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Northeast Philadelphia event aims to find solutions for gun violence following SEPTA bus stop shooting

"Peace Not Guns" town hall at Northeast High School tackles solutions for gun violence
"Peace Not Guns" town hall at Northeast High School tackles solutions for gun violence 02:19

PHILADELPHIA (CBS) -- The Northeast Philadelphia community is persistent and pushing for change.

"We are entirely sad but also inspired by the strength of the Northeast community," Councilmember Anthony Phillips said.

Two weeks ago, police say eight Northeast High School students were shot at a SEPTA bus stop at Rising Sun and Cottman avenues.

"It's about the healing of the young people that attend Northeast High School, it's about the healing of the staff that works here at Northeast High School, it's about the healing of the community here in Northeast Philadelphia," City Council President Kenyatta Johnston said.

Johnson and Phillips hosted the event called "Peace Not Guns" at Northeast High School. The people who attended say they were there because they care.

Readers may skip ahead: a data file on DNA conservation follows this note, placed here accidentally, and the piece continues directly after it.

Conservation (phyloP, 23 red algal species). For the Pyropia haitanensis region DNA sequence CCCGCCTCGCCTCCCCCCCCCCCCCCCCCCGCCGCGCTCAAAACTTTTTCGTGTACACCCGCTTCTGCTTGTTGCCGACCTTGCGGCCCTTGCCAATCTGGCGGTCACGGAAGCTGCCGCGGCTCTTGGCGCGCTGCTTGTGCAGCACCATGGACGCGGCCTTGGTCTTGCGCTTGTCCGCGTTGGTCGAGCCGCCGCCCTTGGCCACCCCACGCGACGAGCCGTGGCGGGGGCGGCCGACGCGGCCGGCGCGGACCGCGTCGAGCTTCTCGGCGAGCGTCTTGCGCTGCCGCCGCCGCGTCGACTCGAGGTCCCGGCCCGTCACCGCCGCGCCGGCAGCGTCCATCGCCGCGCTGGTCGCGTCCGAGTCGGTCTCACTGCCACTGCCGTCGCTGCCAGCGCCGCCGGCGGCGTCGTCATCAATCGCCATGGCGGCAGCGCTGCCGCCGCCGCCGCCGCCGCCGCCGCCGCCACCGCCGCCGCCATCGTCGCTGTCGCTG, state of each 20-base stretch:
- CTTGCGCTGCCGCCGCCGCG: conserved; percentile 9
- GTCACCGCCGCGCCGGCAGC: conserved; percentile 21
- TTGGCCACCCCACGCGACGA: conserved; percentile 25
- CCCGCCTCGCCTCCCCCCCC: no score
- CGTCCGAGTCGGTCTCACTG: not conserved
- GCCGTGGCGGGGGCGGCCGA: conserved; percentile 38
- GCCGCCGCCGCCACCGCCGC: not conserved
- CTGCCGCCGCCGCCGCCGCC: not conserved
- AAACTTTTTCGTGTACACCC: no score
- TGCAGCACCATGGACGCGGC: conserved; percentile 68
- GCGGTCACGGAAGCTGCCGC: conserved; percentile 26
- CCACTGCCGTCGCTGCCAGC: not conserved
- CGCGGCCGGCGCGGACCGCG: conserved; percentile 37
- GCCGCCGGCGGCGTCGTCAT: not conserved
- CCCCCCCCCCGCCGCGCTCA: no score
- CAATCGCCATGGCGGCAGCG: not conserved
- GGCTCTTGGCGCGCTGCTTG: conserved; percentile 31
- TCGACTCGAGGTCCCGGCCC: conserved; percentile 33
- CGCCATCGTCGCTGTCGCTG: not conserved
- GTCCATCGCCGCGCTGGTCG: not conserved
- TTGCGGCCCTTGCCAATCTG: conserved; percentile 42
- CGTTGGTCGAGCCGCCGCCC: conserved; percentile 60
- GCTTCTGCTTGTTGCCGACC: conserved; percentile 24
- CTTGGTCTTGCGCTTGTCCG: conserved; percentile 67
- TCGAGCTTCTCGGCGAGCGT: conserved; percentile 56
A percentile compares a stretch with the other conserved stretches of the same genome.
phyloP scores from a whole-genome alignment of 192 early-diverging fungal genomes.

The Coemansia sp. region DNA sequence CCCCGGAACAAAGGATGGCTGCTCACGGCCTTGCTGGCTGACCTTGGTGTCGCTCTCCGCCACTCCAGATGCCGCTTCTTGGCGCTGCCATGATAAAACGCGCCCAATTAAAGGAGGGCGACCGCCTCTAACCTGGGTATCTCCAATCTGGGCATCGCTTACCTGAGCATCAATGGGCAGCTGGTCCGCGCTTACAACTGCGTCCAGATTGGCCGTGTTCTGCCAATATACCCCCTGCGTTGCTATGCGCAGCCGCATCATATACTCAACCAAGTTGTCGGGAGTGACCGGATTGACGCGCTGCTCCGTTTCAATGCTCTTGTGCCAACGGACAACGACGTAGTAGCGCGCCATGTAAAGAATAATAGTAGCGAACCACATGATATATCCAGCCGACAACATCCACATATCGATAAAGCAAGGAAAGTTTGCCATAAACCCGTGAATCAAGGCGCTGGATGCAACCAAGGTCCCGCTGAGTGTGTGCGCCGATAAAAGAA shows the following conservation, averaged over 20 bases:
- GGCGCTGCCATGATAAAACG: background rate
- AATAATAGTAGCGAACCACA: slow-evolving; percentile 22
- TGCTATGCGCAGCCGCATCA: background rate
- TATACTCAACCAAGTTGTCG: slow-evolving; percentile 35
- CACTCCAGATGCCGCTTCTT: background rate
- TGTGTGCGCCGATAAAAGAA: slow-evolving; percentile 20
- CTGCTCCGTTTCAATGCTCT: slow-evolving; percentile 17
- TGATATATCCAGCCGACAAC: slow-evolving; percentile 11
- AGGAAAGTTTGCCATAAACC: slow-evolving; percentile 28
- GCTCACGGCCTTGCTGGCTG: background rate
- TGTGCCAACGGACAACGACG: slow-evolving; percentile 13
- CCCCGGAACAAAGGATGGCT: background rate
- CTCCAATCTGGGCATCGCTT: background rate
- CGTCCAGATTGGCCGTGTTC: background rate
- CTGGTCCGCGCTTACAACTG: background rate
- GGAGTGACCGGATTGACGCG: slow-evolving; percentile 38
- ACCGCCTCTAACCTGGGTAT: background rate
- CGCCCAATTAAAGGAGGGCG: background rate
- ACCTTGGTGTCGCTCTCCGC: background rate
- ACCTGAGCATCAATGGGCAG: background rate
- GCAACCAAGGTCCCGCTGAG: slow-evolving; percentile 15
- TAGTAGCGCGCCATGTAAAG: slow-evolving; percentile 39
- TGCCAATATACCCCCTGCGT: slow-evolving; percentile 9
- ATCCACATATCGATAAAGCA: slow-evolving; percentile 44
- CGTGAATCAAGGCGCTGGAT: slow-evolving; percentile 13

"It really shook me that last shooting up there. I need to do what I can to help stop what's going on," Lawncrest resident Dallas Herbert said.

"Something has to be done. The city has to hear our voice," Victor Muniz said.

Northeast High School principal holds press conference weeks after Philadelphia bus shooting 11:10

"I care about the wellbeing of kids and I also think we need to have, like he said, more programs, more initiatives for kids to get involved in," Pastor Angela Bell said.

Earlier Wednesday, the principal of Northeast High School spoke out for the first time since the shooting. He says two of the eight students who were shot remain in the hospital and they are working closely with SEPTA Police and Philadelphia police to help students get to and from school safely.

"I've made it very clear to our students and staff that this narrative belongs to us not to the streets. I will not let the violence on the streets define who we are as a school community," Principal Omar Crowder said.

While many resources, solutions and concerns were brought up at Wednesday night's meeting, Police Commissioner Kevin Bethel said he wants people to know he hears them.

"The more I am here, the more that they feel their voices are valued, the more they know I'm listening and my executive team is here with me, the better they will accept the work that we are going to do," Bethel said. "So it's important that the police commissioner is on the ground."

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